Minister Kuipers of VWS is open to having unused medication returned and given to other patients. He wants to look for room for this in European regulations – which do not allow reissue – but points out that it will be a lengthy, potentially laborious process over which the Netherlands itself has no control.
The Netherlands cannot simply create an exception in European legislation, Kuipers writes in a letter to the House of Representatives about, among other things, the waste of (expensive) medication. This European regulation is intended to guarantee the quality and safety of medicines for patients and must, among other things, prevent the circulation of counterfeits.
He says it is difficult to explain that many medicines are thrown away in the light of medicine shortages and high healthcare costs. He points to a pilot by Radboud university medical center, UMC Utrecht, Sint Antonius hospital and Jeroen Bosch hospital in which more than a thousand patients returned their unused oncolytics to the hospital pharmacy. Of the 242 returned packaging, three-quarters were suitable for re-issue and the total value was 685 thousand euros. As a result of the pilot, a working group including medical specialists is now working on recommendations on how to responsibly re-issue oral oncolytics. Kuipers plans to discuss the results with the other European member states and states that attention to sustainability is ‘fortunately’ also growing in Europe.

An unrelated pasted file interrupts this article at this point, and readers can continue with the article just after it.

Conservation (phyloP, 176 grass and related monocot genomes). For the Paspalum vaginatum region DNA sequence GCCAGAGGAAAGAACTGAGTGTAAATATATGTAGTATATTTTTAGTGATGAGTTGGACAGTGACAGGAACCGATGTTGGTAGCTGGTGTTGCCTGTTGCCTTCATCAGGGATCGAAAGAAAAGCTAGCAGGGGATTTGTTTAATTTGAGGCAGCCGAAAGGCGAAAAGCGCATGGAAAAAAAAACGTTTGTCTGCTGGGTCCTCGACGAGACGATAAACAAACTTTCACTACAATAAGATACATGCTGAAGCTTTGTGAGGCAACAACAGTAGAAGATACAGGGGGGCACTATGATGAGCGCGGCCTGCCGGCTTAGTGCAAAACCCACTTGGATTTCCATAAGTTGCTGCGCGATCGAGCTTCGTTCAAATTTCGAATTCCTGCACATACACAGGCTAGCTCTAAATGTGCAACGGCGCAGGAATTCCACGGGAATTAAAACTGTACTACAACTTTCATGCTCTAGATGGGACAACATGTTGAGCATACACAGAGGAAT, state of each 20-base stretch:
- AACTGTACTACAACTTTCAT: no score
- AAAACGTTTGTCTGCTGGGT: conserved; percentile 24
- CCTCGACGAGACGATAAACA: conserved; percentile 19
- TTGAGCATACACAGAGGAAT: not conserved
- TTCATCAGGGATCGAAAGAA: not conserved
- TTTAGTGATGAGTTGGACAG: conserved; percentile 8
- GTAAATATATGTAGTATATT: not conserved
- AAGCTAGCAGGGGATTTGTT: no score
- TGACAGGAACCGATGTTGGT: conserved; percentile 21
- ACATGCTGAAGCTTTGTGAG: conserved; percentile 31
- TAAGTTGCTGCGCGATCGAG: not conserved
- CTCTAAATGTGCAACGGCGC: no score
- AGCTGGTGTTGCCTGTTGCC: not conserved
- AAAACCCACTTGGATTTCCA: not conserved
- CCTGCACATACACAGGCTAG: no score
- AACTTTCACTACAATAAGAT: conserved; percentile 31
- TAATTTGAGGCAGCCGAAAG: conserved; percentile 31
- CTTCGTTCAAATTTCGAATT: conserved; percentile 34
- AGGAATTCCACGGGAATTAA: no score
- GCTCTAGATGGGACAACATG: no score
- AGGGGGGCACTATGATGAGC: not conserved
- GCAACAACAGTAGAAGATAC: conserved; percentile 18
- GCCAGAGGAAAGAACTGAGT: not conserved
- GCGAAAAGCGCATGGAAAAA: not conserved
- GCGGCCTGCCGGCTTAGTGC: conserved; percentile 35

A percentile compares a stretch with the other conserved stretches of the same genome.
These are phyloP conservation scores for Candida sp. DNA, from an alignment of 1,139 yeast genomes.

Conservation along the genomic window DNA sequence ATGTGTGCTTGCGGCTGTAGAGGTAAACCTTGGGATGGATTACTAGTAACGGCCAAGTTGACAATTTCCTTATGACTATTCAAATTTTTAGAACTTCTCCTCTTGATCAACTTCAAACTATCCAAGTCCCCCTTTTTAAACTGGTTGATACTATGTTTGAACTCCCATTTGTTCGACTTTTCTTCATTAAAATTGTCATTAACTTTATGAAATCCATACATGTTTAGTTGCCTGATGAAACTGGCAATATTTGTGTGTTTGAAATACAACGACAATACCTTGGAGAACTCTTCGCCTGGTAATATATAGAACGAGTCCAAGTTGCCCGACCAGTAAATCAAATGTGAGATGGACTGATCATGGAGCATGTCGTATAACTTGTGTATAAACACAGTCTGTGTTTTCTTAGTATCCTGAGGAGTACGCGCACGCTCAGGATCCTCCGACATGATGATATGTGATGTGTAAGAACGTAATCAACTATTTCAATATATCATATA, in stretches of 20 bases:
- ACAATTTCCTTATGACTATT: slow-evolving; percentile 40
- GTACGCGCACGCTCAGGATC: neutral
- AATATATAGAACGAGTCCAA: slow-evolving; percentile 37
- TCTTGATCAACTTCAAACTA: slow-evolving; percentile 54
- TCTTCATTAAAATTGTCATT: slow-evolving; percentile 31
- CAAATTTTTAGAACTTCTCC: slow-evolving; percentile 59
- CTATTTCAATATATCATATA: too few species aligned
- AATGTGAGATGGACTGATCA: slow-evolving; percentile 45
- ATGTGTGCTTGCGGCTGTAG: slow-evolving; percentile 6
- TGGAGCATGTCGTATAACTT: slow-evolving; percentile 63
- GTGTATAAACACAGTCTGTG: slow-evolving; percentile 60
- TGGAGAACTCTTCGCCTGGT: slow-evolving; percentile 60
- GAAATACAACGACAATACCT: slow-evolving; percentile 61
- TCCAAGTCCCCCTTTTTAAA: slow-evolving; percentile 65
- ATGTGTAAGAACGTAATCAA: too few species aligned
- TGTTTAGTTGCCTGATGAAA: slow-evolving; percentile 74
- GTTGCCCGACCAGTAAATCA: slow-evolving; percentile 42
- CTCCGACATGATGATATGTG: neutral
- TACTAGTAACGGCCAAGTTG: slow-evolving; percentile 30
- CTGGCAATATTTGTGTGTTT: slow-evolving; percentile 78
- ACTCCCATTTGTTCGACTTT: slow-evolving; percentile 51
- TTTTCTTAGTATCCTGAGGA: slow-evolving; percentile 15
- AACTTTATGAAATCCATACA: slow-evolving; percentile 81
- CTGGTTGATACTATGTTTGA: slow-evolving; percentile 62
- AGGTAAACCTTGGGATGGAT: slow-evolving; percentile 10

Former general practitioner Walter Schrader welcomes the fact that Minister Kuipers wants to find room in the regulations for the reuse of unused medicines. Schrader started a petition against destroying and in favor of reusing medicines in June. He did this after he had been reprimanded by VWS and IGJ with Stichting Artsenhulp voor Ukraine for – illegally – collecting and sending unused medicines to Ukraine.
Schrader: ‘It is a turn of 180 degrees that the minister is now looking for room in the regulations and wants to do something about it, instead of just enforcing it. I am very happy with that. As doctors and pharmacists, we have enough in-house knowledge to organize the responsible reuse of medicines. At the moment, about 100 million euros worth of medicines are thrown away every year, a very large part of which could be reused, for example, in areas where humanitarian crises take place.’
On March 7, Schrader will present the petition to the House of Representatives. That is still necessary, he thinks, because ‘we have to keep exerting pressure’.